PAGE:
PHILADELPHIA — An individual who crosses the border illegally into the United States is the kind of person Americans should want in the country because of their “strength” and “will,” Rep. Mike Honda (D-Calif.) told PJM.
Honda was asked for his response to GOP presidential nominee Donald Trump, who said illegal immigrants broke federal law after crossing the border and should be sent back to their home countries.
“We break a lot of laws in this country, you know, like selling firearms that shouldn’t be sold and get sent on the other side of the border to be used nefariously. I think that we have to look at why people come over and use that as a judgment rather than saying you didn’t come through the proper process. The process is broken,” Honda said at the Democratic National Convention.
During Operation Fast and Furious, the Bureau of Alcohol, Tobacco, Firearms and Explosives (ATF) allowed gun dealers to sell firearms to illegal straw buyers with the hopes of tracking them. Some of the guns were lost and later traced to crime scenes on both sides of the U.S.-Mexico border, including the death of Border Patrol officer Brian Terry.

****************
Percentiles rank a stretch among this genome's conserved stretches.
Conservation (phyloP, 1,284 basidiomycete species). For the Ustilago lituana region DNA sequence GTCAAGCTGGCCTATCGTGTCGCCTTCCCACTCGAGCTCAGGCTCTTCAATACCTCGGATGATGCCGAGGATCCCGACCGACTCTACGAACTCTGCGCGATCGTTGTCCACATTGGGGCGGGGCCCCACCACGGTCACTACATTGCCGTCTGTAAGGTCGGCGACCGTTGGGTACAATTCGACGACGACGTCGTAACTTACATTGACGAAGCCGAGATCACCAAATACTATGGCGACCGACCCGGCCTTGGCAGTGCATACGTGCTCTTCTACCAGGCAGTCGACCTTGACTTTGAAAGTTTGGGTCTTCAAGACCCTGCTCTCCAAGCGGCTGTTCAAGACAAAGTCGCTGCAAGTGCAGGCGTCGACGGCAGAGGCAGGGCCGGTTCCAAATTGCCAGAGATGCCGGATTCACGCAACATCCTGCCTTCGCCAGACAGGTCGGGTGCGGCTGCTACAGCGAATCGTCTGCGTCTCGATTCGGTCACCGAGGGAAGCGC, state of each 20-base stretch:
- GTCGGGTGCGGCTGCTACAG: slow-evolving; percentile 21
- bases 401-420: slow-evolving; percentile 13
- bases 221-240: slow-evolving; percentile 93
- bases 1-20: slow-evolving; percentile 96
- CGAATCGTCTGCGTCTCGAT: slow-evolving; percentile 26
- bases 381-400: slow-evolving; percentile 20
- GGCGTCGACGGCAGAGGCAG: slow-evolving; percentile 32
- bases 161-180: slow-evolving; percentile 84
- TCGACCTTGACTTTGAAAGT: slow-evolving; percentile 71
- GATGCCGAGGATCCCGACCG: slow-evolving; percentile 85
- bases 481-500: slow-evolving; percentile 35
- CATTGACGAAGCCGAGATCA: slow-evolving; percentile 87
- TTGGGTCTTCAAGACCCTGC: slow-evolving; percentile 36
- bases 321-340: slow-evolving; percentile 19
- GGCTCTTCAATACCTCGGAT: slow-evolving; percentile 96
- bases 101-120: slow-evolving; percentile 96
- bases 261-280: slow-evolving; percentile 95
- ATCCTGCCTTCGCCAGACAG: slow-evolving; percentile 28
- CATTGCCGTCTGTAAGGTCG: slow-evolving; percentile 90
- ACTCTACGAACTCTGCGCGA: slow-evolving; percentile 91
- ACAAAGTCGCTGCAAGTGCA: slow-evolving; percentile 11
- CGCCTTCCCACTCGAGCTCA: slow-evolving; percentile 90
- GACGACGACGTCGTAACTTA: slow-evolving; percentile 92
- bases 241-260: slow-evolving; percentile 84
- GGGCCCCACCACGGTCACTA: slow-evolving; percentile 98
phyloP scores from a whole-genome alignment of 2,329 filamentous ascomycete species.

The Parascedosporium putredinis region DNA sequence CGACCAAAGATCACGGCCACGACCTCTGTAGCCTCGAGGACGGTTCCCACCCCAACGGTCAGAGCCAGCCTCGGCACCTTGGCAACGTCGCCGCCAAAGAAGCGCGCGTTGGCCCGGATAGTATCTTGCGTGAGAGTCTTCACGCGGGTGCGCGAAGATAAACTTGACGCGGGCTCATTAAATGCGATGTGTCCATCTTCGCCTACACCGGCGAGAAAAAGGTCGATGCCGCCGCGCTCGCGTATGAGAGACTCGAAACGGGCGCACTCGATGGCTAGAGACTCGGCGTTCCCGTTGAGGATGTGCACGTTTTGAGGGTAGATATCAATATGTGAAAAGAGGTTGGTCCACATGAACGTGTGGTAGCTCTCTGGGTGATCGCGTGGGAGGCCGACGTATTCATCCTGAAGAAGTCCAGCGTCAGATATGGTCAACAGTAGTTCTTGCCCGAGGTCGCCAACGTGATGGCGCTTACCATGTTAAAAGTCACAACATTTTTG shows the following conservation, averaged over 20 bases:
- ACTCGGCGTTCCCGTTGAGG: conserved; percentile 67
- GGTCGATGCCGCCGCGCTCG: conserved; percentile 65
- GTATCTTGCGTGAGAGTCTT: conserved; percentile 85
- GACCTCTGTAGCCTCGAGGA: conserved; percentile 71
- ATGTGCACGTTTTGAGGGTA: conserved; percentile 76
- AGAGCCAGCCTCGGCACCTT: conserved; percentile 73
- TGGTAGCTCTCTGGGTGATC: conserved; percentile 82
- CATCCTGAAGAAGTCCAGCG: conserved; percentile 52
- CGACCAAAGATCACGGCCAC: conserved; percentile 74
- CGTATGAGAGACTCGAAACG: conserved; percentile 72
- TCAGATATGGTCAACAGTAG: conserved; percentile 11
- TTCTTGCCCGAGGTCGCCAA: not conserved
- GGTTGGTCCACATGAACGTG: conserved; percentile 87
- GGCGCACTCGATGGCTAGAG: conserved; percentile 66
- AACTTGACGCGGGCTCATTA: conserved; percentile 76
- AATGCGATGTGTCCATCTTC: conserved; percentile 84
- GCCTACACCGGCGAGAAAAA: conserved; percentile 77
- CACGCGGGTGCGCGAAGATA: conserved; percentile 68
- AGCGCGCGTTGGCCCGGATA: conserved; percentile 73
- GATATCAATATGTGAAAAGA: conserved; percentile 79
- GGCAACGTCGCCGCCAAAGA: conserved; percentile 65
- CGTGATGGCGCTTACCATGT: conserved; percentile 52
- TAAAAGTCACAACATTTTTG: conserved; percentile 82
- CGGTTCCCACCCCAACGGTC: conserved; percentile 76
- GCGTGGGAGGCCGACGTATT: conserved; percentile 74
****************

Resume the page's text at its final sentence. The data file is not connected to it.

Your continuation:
“We’re looking at youngsters who braved two or three borders to get here to escape rape, murder, the fear of terrorism of gangsters in Central America, and we’re telling them they’ve got to go back. What kind of a person has the strength and the will to travel that distance and come across that border? That’s the kind of person I’d like to have in this country. Give me a person with that kind of will and character and I’ll tell you that’s going to be a good American,” Honda continued.
The backlog of legal immigration applications is estimated at more than four million. In addition, 273 judges in the U.S. are currently handling more than 500,000 immigration cases, according to the Washington Examiner. Honda was asked if those should be processed before any pathway to citizenship is offered to illegal immigrants.
“We can multitask. We’re not a linear country, you know, we can do both. We should do both,” Honda said.
Honda, a member of the House Appropriations Committee, also said he would like to see the “reunification” of families as part of immigration reform.
“There’s a big backlog on reunification and that’s what we’ve been working on and that’s why I was really disappointed in the Speaker when he didn’t allow us to have the vote on comprehensive immigration reform. Because the part I worked on was making sure that we take care of the backlog, we take care of redefining what family is to include bi-national same-gender couples as part of the definition also, so let me say it this way,” Honda said.
“There’s one person that denied 11 million people a pathway to citizenship. So one person that denied or enhanced the possibility of 32,000 people being killed by firearms and that’s the Speaker. He alone disallowed us to have that vote. He alone, he should feel that pressure. He should feel that responsibility,” he added.